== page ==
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Facing the Death Penalty in North Africa

Pray for Multiply's partners facing persecution

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By Mark J.H. Klassen

Conversion to Christianity is illegal in some countries in North Africa. If someone converts from Islam, they may face the death penalty. In recent days, the government in one country has become increasingly hostile toward the Church and toward the spread of the Gospel. 

That’s why it was so disturbing for Nasser al’Qahtani, Multiply’s Regional Team Leader for North Africa and the Middle East, to receive news recently that Multiply’s partner in this country was arrested and put into police custody. 

When he first heard the news, Nasser sent out an urgent prayer request, inviting as many people as possible to pray for this brother in Christ (whom he referred to as Adam) and for other believers in this country.

Within days, Nasser received another report, confirming that five more church leaders had been arrested and more suspects were being investigated. 

Again, Nasser invited fellow believers all over the world to pray: “Pray for Adam and the other brothers in prison to remain rooted in their faith and encouraged by the Holy Spirit. Pray that they will have opportunity to worship the Lord in prison and have opportunity to share the Good News with fellow prisoners and prison guards.”

Understanding the difficult dynamics within the country, Nasser also encouraged people to pray for the local authorities and for their decisions regarding the prisoners. He asked for prayer for the guards in the prison to be merciful. He also invited people to pray that God would provide the right lawyer to represent the imprisoned believers. 

For the families of those in prison, Nasser asked for prayer for grace and wisdom as they dealt with questions and opposition from their neighbors. For the Church in the area, the prayer was to remain on fire for Jesus and dedicated to his Lordship.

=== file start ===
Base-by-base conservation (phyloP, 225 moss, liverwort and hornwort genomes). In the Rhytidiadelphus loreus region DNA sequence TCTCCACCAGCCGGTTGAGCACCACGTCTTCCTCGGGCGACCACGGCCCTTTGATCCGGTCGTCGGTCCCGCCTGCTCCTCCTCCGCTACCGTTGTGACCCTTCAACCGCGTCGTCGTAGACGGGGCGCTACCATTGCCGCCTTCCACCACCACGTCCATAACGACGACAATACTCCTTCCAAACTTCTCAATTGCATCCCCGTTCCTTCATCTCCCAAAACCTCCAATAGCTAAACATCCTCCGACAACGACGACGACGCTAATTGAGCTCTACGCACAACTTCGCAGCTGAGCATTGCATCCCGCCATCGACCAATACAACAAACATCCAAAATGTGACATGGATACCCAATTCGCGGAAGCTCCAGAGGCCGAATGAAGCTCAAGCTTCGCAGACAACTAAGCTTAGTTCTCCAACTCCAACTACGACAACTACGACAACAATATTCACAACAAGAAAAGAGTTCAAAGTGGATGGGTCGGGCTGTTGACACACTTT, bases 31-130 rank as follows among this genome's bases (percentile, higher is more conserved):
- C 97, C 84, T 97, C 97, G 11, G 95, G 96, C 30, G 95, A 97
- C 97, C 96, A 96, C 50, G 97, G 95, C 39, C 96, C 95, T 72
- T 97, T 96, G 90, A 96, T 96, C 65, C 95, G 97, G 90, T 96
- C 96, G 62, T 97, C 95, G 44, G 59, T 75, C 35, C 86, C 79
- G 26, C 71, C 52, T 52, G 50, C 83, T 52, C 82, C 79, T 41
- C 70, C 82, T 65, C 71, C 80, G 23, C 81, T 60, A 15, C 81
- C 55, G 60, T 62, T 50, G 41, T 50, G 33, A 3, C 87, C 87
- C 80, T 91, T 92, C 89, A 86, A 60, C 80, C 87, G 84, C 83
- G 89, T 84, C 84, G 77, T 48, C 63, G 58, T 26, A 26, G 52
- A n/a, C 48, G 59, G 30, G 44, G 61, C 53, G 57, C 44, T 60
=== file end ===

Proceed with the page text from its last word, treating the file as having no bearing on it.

The next communication from North Africa was again dark and discouraging. “Since my last update,” Nasser reported, “the police have seized Adam’s mobile phone and laptop and are using his contact list to round up others that he may have been meeting with, resulting in more arrests and brutal interrogations for anyone suspected of being a Christ follower.”

According to the full report, a total of fourteen believers were being held by authorities, with twelve of them confessing Christ and likely facing execution. Two had denied Christ out of fear for their lives.

According to the full report, a total of fourteen believers were being held by authorities, with twelve of them confessing Christ and likely facing execution.

As well, the family members of the prisoners were all being investigated by police, and neighbors were protesting outside of their homes, calling for the death of the women and children inside if they didn’t immediately return to Islam.

None of the brothers in prison had legal counsel. Most of the lawyers in the country were Muslims and no one wanted to defend an apostate. Nasser was quick to contact other organizations and agencies to see what could be done through the court system on behalf of the imprisoned, but mostly he invited people to pray and intercede to the One who is the Righteous Judge.

“Pray that the Lord will lead us and give us wisdom in all these decisions,” Nasser pleaded, feeling the weight of the situation. “Pray for the families to be encouraged and have wisdom on how to deal with persecution from neighbors, returning curses with blessing and returning hate with love.” 

Once again, Nasser invited people to pray for the oppressors, that the Lord would soften their hearts and change them from stone to flesh. “Pray for all Muslims in this country,” he urged, “as these public investigations are published, may the Lord use this opportunity to draw others who are curious to search for the truth about Jesus.”

As Nasser communicated with others about this ordeal in North Africa, he made it clear that the persecution had arisen after someone posted a video on social media of a local believer’s baptism. Even though the video was shared among believers in another country, it went viral and eventually caught the attention of authorities in this country. At that point, they began hunting for the people identified in the video.